Slave Nation

ISBN: 9781402206979

By: Alfred BlumrosenRuth Blumrosen

Published: 11/01/2006

A chilling history of the profound role that slavery played in the founding of the republic.

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“A radical, well-informed, and highly original reinterpretation of the place of slavery in the American War of Independence.”—David Brion Davis, Yale University In 1772, the High Court in London brought about the conditions that would end slavery in England by freeing a black slave from Virginia named Somerset. This decision began a key facet of independence. Slave Nation is a fascinating account of the role slavery played in the drawing of the United States Constitution and in shaping the United States. At the Constitutional Convention, the South feared that the Northern states would leave the Convention over the issue of slavery. In a compromise, the Southern states agreed to slavery’s prohibition north of the Ohio River, resulting in the Northwest Ordinance. This early national division would continue to escalate, eventually only reaching resolution through the Civil War.

About the Author

Ruth G Blumrosen

Alfred W. Blumrosen is the Thomas A. Cowan Professor of Law at Rutgers University in New Jersey, specializing in labor and employment law, and has a long history in enforcement of civil rights.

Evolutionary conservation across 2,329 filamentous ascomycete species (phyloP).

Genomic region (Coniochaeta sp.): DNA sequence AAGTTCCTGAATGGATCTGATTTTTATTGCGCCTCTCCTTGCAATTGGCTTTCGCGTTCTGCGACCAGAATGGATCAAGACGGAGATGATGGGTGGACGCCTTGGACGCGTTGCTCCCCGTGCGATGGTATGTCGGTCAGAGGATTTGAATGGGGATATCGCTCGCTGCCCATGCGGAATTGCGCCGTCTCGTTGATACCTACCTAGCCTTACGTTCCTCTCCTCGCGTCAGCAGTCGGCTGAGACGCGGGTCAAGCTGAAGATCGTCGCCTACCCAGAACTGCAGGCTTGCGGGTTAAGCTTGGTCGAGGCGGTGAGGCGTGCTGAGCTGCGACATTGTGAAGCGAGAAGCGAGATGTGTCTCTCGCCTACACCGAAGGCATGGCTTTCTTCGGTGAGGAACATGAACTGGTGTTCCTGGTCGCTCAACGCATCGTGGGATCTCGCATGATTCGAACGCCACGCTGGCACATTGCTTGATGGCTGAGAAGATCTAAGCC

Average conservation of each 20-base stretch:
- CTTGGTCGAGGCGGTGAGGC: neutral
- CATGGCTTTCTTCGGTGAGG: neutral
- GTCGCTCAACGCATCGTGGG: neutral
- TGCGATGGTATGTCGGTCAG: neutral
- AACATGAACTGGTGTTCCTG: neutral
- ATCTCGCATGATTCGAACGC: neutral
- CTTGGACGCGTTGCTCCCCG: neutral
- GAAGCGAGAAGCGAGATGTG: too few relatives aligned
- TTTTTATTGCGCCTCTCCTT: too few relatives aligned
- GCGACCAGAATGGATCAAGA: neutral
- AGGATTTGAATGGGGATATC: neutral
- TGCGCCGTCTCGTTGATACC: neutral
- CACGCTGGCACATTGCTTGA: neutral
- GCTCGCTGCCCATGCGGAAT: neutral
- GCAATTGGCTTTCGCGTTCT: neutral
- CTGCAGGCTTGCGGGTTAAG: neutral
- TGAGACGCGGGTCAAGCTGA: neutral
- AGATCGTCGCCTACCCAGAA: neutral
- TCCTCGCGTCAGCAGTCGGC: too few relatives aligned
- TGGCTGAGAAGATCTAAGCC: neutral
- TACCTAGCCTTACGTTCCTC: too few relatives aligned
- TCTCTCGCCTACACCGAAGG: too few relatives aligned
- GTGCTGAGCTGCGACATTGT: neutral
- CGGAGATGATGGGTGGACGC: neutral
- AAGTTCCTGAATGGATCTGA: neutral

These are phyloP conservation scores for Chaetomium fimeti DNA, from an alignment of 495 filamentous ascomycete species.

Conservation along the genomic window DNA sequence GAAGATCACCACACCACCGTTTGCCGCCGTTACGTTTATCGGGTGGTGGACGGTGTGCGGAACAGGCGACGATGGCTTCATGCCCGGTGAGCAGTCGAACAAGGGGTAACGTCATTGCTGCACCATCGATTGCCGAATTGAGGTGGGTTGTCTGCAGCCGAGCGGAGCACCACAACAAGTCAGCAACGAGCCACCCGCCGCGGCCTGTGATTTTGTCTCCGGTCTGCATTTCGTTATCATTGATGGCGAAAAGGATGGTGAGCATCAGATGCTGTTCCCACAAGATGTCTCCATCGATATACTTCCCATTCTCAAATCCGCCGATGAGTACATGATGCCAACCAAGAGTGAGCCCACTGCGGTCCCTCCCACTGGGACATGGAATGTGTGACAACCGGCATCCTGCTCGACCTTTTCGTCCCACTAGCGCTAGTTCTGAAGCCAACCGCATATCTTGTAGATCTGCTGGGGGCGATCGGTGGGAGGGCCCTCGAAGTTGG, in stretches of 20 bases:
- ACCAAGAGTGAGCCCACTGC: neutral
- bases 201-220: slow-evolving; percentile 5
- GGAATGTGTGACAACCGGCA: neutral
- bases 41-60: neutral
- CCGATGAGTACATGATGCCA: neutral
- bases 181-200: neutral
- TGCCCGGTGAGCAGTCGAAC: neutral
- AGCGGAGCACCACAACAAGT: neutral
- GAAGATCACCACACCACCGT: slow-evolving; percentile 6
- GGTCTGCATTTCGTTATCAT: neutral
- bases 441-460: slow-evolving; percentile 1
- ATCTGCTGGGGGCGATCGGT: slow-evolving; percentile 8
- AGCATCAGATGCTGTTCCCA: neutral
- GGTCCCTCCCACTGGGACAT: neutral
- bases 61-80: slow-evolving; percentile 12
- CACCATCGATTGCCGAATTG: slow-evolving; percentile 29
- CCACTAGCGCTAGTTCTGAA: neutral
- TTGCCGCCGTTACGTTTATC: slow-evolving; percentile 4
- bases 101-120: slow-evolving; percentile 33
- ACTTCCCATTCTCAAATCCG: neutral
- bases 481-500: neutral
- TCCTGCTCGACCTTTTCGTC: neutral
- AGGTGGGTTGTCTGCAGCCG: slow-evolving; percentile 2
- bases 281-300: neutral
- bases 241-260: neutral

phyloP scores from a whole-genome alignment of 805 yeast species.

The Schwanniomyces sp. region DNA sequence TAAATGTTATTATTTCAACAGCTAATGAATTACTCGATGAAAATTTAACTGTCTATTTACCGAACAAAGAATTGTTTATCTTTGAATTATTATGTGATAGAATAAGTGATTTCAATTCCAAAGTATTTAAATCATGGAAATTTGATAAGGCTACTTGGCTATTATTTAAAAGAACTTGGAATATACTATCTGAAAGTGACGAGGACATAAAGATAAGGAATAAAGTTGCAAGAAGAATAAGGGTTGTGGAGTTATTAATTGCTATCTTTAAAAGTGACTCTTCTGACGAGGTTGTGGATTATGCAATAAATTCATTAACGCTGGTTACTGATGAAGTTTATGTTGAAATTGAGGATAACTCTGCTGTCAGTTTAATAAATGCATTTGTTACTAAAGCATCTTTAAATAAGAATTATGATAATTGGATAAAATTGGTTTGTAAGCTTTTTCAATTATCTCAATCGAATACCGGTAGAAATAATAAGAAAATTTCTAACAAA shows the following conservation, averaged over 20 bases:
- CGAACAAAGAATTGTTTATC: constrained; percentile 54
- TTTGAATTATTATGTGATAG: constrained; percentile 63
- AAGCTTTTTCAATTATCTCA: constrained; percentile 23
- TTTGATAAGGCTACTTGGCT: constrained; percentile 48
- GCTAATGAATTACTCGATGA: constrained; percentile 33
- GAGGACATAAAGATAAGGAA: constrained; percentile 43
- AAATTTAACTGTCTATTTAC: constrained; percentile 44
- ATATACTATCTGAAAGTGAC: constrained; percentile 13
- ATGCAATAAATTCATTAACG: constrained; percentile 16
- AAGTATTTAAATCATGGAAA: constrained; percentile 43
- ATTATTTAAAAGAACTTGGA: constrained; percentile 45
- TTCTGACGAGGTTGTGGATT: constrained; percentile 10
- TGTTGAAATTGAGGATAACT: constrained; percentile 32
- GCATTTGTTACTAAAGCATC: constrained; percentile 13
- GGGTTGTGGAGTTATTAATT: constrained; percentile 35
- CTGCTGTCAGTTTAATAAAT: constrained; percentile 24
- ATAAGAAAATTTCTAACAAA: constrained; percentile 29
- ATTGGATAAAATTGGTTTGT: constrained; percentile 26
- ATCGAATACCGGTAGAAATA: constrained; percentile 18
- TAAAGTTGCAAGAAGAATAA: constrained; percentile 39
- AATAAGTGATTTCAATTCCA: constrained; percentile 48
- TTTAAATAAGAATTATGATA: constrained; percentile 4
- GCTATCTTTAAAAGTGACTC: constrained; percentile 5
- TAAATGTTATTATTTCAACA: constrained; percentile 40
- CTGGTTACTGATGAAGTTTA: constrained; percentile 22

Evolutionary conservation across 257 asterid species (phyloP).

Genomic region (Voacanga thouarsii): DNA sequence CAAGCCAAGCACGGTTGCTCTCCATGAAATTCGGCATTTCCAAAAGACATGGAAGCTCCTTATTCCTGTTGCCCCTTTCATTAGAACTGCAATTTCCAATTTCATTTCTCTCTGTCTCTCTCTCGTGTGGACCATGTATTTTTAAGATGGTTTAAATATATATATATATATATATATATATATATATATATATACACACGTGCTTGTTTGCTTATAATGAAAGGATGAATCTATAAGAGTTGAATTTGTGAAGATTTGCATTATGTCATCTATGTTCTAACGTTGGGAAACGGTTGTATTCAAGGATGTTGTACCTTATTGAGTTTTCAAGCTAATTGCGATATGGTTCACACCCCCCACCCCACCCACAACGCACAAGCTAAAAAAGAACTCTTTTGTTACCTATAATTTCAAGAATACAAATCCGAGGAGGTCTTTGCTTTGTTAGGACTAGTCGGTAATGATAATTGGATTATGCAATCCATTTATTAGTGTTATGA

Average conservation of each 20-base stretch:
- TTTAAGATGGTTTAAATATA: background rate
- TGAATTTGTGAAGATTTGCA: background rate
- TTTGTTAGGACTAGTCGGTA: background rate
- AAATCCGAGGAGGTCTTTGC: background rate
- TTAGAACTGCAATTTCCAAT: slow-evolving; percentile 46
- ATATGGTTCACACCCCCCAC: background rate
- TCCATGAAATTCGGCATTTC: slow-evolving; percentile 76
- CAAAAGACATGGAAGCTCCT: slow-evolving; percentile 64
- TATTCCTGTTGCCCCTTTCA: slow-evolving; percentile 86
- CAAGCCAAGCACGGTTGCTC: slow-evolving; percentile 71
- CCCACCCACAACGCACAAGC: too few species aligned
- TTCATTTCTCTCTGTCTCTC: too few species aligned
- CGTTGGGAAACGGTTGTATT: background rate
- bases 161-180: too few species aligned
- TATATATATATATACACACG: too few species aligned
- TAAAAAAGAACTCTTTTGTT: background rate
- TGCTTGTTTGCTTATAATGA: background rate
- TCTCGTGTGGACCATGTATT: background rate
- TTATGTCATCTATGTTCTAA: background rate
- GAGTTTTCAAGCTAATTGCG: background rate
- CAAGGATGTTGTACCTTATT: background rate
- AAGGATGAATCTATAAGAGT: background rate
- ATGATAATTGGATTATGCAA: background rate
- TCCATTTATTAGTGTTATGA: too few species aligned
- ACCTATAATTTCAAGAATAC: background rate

The late Ruth Gerber Blumrosen was an adjunct professor of law at Rutgers Law School and also worked in civil rights compliance.


Table of Contents

Acknowledgments -
Introduction by Eleanor Holmes Norton -

Chapter 1. Somerset’s Journey Sparks the American Revolution
Chapter 2. The Tinderbox -
Chapter 3. Virginia Responds to the Somerset Decision -
Chapter 4. The Virginia Resolution Unites the Colonies and Leads to the First Continental Congress in 1775 -
Chapter 5. John Adams Supports the South on Slavery -
Chapter 6. Colonies Claim Independence from Parliament -
Chapter 7. The Immortal Ambiguity: “All Men Are Created Equal”
Chapter 8. The Articles of Confederation Reject Somerset and Protect Slavery -
Chapter 9. The Lure of the West: Slavery Protected in the Territories -
Chapter 10. Deadlock over Slavery in the Constitutional Convention -
Chapter 11. A Slave-Free Northwest Territory -
Chapter 12. Cementing the Bargain: Ratification by Virginia and the First Congress -
Chapter 13. How Then Should We View the Founding Fathers? -
In Memoriam: “Requiem” by Barbara Chase-Riboud -
Bibliography -
Notes -
Index -


Chapter 1
Somerset’s Journey Sparks the American Revolution
On June 22, 1772, nearly a century before the slaves were freed in America, a British judge, with a single decision, brought about t...

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Slave Nation is not your typical history of the American Revolution. Rather than revel in the glorious outburst of liberty that is so often stressed to schoolchildren, civil righ...

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Format: Paperback

Length: 9 in
Width: 6 in
Weight: 16.56 oz
Page Count: 304 pages


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